Dubai is known for its strict driver licensing regime. Many inexperienced drivers have flunked the Roads and Transport Authority (RTA) tests several times and it is normal to see applicants taking two or four attempts with an examiner prior to licence issuance. The highest number of attempts recorded so far in Dubai is 20.

Many people believe that it is relatively more difficult to secure a driver’s permit in the UAE than elsewhere. Others also question whether the mandatory in-school trainings are really necessary or whether the education standards are really strong.

A quick survey among expatriates who took their licences from accredited countries like the UK, France or United States showed that student drivers abroad also go through rigorous and long hours of training prior to taking the road test, but there is no required number of classes before and between road tests.

The intensity of the trainings depends largely on the experience and the ability of the individual to learn. Some expatriates interviewed by Gulf News took only 12 hours of formal lessons, while others went through 40 hours of training, but these were not mandatory. Many learned to drive with a friend, brother or other experienced drivers outside the school, something that is not allowed in the UAE.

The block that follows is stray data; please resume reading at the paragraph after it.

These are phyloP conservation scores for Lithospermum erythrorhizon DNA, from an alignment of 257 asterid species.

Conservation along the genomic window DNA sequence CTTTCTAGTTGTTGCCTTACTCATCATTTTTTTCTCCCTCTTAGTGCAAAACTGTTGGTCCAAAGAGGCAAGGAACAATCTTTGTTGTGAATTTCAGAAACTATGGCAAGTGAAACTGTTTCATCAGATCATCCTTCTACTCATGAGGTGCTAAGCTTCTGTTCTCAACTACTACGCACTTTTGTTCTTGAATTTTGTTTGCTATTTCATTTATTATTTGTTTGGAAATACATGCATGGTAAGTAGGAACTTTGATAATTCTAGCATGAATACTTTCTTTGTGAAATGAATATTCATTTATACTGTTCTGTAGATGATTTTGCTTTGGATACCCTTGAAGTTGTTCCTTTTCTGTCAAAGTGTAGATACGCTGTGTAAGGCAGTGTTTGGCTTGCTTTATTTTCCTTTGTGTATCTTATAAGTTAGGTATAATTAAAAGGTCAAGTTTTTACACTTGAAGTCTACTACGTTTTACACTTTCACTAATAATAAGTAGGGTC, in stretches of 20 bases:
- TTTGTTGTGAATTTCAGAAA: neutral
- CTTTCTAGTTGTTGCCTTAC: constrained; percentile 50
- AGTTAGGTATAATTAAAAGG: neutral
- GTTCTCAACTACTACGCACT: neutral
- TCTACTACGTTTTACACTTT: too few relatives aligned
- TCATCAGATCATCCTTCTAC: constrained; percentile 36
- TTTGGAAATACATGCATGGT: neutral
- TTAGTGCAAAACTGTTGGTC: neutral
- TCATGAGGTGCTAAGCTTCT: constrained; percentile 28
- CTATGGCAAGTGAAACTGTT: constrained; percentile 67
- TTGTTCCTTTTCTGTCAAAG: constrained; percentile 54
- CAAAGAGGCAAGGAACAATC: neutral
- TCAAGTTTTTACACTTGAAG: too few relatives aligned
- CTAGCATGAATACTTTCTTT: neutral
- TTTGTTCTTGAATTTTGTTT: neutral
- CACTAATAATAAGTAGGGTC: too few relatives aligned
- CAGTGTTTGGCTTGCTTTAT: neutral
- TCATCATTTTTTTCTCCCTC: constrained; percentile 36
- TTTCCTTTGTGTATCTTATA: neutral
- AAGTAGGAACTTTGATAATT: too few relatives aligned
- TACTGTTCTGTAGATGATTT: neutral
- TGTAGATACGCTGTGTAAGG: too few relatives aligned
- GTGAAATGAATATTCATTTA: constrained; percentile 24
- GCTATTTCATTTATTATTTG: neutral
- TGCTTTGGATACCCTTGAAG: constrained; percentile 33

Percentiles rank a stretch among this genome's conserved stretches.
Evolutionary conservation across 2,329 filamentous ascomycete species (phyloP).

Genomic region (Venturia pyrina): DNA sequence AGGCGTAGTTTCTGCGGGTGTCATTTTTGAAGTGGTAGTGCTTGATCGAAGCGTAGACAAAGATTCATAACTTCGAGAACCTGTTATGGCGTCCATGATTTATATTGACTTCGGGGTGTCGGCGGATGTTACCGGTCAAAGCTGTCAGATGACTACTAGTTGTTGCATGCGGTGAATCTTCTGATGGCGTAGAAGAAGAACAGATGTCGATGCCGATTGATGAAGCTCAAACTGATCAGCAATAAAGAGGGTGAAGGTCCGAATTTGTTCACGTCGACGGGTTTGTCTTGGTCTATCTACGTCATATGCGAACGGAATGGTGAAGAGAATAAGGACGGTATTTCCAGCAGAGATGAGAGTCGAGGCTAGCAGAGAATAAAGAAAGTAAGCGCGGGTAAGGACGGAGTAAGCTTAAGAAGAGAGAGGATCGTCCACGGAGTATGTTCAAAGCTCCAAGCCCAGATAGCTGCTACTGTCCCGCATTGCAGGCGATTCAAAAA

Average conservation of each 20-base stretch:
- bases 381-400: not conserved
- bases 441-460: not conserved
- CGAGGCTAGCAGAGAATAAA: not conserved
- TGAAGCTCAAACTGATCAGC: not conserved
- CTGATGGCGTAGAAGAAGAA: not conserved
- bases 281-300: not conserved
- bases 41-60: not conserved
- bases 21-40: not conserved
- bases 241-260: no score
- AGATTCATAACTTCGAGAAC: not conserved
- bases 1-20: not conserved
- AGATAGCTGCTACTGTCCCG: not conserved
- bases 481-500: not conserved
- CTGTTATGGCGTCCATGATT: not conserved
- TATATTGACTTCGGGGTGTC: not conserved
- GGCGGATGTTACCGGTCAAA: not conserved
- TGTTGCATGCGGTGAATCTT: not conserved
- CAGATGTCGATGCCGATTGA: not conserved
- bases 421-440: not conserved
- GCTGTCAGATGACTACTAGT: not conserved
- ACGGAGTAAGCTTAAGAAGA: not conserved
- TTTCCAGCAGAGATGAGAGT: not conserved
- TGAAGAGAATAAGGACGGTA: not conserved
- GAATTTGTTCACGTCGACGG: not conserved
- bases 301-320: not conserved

Hind Bellouk got his driving licence in France after around 40 hours of driving lessons. “It was not that difficult because my father taught me how to drive before. I passed the test right away,” he said.

Ian Evans, a British sales manager, logged 10 professional lessons with the British School of Motoring, in addition to the 10 hours of practice with his father, before securing the licence in 1982. There was no theory test at that time, but Evans had to answer random Highway Code questions from the examiner before or after the practical test. At today’s rates, the training and licence fees would have cost him around Dh2,300.

No mandatory tests

Evans said it is not mandatory to take additional lessons between tests. “In the UK, you are given a provisional licence which allows you to practise with a qualified driver. Given the poor general level of driving and the lack of adherence to road discipline in the UAE, I would definitely not recommend this strategy here,” he added.

However, Flora Howard, who works in customer services, spent 35 hours of lessons that cost about Dh17,000 before she managed to secure her licence last February in the UK.

“In England, there isn’t a minimum number of lessons you have to take or a standard number of lessons you must take after failing a test. My lessons were 1.5 hours long because it’s best to have a longer lesson to get a realistic simulation of driving.”

Another expat from the UK, Steve Gregory believes it is easier to get a licence elsewhere. “Some countries have formal training regimes, and others don’t, but I believe it is relatively difficult to pass a test in the UAE. However, this doesn’t mean that the UAE has strong standards, it simply means that the quality of instruction is the weakest I have ever seen anywhere in the world.